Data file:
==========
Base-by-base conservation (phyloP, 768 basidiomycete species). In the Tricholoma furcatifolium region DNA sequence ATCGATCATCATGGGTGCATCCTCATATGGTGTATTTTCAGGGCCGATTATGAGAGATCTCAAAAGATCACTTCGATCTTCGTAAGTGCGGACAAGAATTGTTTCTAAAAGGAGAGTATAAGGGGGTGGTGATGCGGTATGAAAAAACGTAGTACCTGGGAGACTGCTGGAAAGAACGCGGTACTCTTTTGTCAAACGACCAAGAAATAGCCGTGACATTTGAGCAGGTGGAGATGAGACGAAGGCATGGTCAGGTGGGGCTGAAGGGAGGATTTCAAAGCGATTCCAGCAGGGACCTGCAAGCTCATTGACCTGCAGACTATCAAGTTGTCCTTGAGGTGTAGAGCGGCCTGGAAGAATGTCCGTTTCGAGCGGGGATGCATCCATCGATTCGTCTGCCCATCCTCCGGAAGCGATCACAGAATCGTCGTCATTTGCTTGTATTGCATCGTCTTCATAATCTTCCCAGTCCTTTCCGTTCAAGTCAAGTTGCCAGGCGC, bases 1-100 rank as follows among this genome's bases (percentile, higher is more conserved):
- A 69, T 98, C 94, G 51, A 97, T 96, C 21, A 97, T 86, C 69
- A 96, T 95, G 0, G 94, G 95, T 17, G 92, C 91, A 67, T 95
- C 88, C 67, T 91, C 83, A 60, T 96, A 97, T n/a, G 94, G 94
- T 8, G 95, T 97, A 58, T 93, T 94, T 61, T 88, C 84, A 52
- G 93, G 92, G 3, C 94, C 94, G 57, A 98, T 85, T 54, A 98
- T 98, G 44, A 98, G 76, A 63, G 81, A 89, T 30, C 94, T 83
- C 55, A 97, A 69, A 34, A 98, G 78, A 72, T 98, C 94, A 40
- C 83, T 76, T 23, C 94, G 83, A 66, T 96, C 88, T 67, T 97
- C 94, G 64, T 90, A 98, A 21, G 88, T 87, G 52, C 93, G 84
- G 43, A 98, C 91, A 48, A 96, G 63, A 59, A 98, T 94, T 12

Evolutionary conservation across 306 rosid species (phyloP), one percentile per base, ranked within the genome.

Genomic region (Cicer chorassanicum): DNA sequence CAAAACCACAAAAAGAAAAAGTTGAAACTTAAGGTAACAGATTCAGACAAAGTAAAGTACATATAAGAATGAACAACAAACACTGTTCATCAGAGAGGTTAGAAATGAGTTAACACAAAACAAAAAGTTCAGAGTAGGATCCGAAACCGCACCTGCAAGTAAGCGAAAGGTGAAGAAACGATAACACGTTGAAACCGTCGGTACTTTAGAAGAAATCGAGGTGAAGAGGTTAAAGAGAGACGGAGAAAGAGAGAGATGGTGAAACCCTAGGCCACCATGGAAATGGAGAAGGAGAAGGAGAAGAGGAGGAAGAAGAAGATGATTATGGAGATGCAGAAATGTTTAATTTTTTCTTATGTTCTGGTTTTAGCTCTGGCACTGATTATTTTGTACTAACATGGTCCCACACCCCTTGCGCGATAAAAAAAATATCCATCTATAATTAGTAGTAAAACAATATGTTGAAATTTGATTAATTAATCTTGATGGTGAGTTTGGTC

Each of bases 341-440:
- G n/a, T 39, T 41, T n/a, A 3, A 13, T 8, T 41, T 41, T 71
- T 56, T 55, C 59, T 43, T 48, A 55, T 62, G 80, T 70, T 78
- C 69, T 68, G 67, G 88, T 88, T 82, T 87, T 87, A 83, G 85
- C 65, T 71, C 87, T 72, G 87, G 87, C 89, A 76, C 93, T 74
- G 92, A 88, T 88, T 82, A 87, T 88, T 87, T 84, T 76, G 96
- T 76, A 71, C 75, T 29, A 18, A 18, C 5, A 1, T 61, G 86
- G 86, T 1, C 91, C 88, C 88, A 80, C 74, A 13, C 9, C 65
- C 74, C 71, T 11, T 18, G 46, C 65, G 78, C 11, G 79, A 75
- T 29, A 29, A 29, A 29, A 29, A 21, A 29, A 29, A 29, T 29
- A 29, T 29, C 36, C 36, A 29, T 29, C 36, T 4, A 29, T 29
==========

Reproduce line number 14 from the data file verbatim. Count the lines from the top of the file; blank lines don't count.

Each of bases 341-440: